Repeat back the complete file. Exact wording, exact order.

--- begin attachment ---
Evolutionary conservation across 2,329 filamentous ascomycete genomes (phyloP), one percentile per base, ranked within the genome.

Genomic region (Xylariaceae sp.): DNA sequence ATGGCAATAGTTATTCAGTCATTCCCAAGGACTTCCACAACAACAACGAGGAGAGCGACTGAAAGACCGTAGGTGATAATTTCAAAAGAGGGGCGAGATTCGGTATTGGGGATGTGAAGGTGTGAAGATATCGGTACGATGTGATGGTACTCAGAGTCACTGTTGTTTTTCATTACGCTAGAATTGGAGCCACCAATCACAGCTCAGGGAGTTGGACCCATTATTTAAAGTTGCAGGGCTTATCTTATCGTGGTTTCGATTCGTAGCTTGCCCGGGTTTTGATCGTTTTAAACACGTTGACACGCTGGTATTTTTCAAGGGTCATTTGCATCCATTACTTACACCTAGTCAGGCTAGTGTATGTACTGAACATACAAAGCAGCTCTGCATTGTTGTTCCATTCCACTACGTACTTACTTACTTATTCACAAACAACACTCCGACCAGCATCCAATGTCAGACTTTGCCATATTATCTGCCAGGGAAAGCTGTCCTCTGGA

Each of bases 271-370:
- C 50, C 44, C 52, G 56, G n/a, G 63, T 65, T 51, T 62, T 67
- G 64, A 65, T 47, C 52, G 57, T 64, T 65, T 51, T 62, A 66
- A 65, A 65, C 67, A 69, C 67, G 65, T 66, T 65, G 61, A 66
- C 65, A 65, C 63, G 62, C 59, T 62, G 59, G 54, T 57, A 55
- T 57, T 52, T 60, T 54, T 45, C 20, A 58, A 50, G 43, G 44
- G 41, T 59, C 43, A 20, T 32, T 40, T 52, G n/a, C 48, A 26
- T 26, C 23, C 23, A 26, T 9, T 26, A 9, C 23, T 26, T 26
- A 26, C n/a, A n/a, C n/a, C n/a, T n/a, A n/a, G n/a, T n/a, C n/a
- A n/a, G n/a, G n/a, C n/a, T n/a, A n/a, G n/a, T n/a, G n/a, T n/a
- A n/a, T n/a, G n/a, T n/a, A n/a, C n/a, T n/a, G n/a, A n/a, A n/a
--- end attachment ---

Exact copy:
Evolutionary conservation across 2,329 filamentous ascomycete genomes (phyloP), one percentile per base, ranked within the genome.

Genomic region (Xylariaceae sp.): DNA sequence ATGGCAATAGTTATTCAGTCATTCCCAAGGACTTCCACAACAACAACGAGGAGAGCGACTGAAAGACCGTAGGTGATAATTTCAAAAGAGGGGCGAGATTCGGTATTGGGGATGTGAAGGTGTGAAGATATCGGTACGATGTGATGGTACTCAGAGTCACTGTTGTTTTTCATTACGCTAGAATTGGAGCCACCAATCACAGCTCAGGGAGTTGGACCCATTATTTAAAGTTGCAGGGCTTATCTTATCGTGGTTTCGATTCGTAGCTTGCCCGGGTTTTGATCGTTTTAAACACGTTGACACGCTGGTATTTTTCAAGGGTCATTTGCATCCATTACTTACACCTAGTCAGGCTAGTGTATGTACTGAACATACAAAGCAGCTCTGCATTGTTGTTCCATTCCACTACGTACTTACTTACTTATTCACAAACAACACTCCGACCAGCATCCAATGTCAGACTTTGCCATATTATCTGCCAGGGAAAGCTGTCCTCTGGA

Each of bases 271-370:
- C 50, C 44, C 52, G 56, G n/a, G 63, T 65, T 51, T 62, T 67
- G 64, A 65, T 47, C 52, G 57, T 64, T 65, T 51, T 62, A 66
- A 65, A 65, C 67, A 69, C 67, G 65, T 66, T 65, G 61, A 66
- C 65, A 65, C 63, G 62, C 59, T 62, G 59, G 54, T 57, A 55
- T 57, T 52, T 60, T 54, T 45, C 20, A 58, A 50, G 43, G 44
- G 41, T 59, C 43, A 20, T 32, T 40, T 52, G n/a, C 48, A 26
- T 26, C 23, C 23, A 26, T 9, T 26, A 9, C 23, T 26, T 26
- A 26, C n/a, A n/a, C n/a, C n/a, T n/a, A n/a, G n/a, T n/a, C n/a
- A n/a, G n/a, G n/a, C n/a, T n/a, A n/a, G n/a, T n/a, G n/a, T n/a
- A n/a, T n/a, G n/a, T n/a, A n/a, C n/a, T n/a, G n/a, A n/a, A n/a